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Organic Photovoltaics

Organic Photovoltaic (OPV) devices convert solar energy to electrical energy. A typical OPV device consists of one or several photoactive materials sandwiched between two electrodes. Figure 1 depicts a typical bilayer organic photovoltaic device.

Structure of a bilayer organic photovoltaic device

Figure 1.Structure of a bilayer organic photovoltaic device

In a bilayer OPV cell, sunlight is absorbed in the photoactive layers composed of donor and acceptor semiconducting organic materials to generate photocurrents. The donor material (D) donates electrons and mainly transports holes and the acceptor material (A) withdraws electrons and mainly transports electrons. As depicted in Figure 2, those photoactive materials harvest photons from sunlight to form excitons, in which electrons are excited from the valence band into the conduction band (Light Absorption). Due to the concentration gradient, the excitons diffuse to the donor/acceptor interface (Exciton Diffusion) and separate into free holes (positive charge carriers) and electrons (negative charge carriers) (Charge Separation). A photovoltaic is generated when the holes and electrons move to the corresponding electrodes by following either donor or acceptor phase (Charge Extraction).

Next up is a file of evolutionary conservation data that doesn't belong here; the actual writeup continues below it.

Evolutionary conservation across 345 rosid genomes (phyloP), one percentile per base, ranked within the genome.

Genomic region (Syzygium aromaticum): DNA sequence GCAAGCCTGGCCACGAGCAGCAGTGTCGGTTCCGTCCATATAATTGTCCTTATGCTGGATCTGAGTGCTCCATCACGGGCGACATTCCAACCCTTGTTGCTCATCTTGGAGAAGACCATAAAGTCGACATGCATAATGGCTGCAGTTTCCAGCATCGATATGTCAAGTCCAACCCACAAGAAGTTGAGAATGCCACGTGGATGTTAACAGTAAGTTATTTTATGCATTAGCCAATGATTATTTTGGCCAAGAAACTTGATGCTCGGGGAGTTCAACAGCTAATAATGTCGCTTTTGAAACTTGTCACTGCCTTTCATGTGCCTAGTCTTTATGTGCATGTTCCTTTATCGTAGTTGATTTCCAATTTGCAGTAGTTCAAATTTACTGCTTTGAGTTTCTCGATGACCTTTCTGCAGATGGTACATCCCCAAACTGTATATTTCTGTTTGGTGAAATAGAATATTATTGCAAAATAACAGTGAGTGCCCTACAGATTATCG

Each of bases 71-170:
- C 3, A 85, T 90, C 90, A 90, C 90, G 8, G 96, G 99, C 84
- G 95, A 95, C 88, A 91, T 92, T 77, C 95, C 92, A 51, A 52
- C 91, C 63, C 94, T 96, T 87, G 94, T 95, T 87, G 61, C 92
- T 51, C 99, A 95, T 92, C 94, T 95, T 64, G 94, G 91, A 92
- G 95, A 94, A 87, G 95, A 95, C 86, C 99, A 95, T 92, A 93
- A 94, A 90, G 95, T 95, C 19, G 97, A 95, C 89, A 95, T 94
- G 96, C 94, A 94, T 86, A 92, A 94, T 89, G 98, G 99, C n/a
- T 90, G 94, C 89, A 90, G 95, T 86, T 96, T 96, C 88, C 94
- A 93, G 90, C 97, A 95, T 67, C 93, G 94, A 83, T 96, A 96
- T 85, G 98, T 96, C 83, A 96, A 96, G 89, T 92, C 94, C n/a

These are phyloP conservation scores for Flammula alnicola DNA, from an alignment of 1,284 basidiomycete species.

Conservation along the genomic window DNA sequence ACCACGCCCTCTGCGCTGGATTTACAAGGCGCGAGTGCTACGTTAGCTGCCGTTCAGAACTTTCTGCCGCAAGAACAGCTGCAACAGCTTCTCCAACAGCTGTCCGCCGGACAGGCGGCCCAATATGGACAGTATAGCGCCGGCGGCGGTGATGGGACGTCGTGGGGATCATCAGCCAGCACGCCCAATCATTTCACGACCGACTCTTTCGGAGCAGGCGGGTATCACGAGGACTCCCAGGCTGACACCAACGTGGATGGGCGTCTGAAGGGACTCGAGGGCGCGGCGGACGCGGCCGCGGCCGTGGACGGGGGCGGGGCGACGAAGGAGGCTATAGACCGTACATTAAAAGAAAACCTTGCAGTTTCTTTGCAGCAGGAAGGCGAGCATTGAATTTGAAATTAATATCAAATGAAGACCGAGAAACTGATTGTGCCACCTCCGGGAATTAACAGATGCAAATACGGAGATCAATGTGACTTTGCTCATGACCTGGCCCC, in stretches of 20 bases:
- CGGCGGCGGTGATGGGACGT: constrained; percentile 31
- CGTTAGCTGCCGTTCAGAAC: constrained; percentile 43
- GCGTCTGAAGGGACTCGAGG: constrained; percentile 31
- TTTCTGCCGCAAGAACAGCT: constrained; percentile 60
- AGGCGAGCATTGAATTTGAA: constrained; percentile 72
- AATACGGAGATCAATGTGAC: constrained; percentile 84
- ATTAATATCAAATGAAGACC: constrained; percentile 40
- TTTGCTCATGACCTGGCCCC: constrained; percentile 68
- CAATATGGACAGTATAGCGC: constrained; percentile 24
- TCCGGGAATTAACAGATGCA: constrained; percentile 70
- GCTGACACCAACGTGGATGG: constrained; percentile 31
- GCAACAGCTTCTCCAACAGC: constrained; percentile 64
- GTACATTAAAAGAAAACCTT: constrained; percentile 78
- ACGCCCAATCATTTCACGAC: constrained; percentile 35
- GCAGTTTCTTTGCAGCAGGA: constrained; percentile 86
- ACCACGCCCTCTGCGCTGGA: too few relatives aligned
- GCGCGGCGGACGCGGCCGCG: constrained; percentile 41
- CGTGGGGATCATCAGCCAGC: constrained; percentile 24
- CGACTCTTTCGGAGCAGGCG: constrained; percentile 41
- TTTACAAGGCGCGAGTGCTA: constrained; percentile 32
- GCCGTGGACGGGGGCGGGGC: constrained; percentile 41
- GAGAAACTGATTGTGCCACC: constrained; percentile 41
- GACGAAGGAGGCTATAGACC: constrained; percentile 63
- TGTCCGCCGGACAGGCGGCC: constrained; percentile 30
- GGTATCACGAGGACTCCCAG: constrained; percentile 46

Functional mechanism of a bilayer organic photovoltaic

Figure 2.Functional mechanism of a bilayer organic photovoltaic (D = donor, A = acceptor)

A primary advantage of OPV technology over inorganic counterparts is its ability to be utilized in large area and flexible solar modules, specially facilitating roll-to-roll (R2R) production. Additionally, manufacturing cost can be reduced for organic solar cells due to their lower cost compared to silicon-based materials and the ease of device manufacturing. However, to catch up with the performance of silicon based solar cells, both donor and acceptor materials in an OPV need to have good extinction coefficients, high stabilities and good film morphologies. Since the donor plays a critical role as the absorber to solar photon flux, donor materials require wide optical absorption to match the solar spectrum. Another basic requirement for ideal donor/acceptor is a large hole/electron mobility to maximize charge transport. The significant improvement of OPV device performance has been accomplished by introducing various OPV architectures, such as bulk-heterojuction (BHJ) and inverted device structures, and developing low band gap conjugated polymers and innovative organic small molecules as donor materials.

We offer extensive organic donor and acceptor materials to help enable your innovative OPV research.

Layers needed for your OPV device

Figure 3.Layers needed for your OPV device

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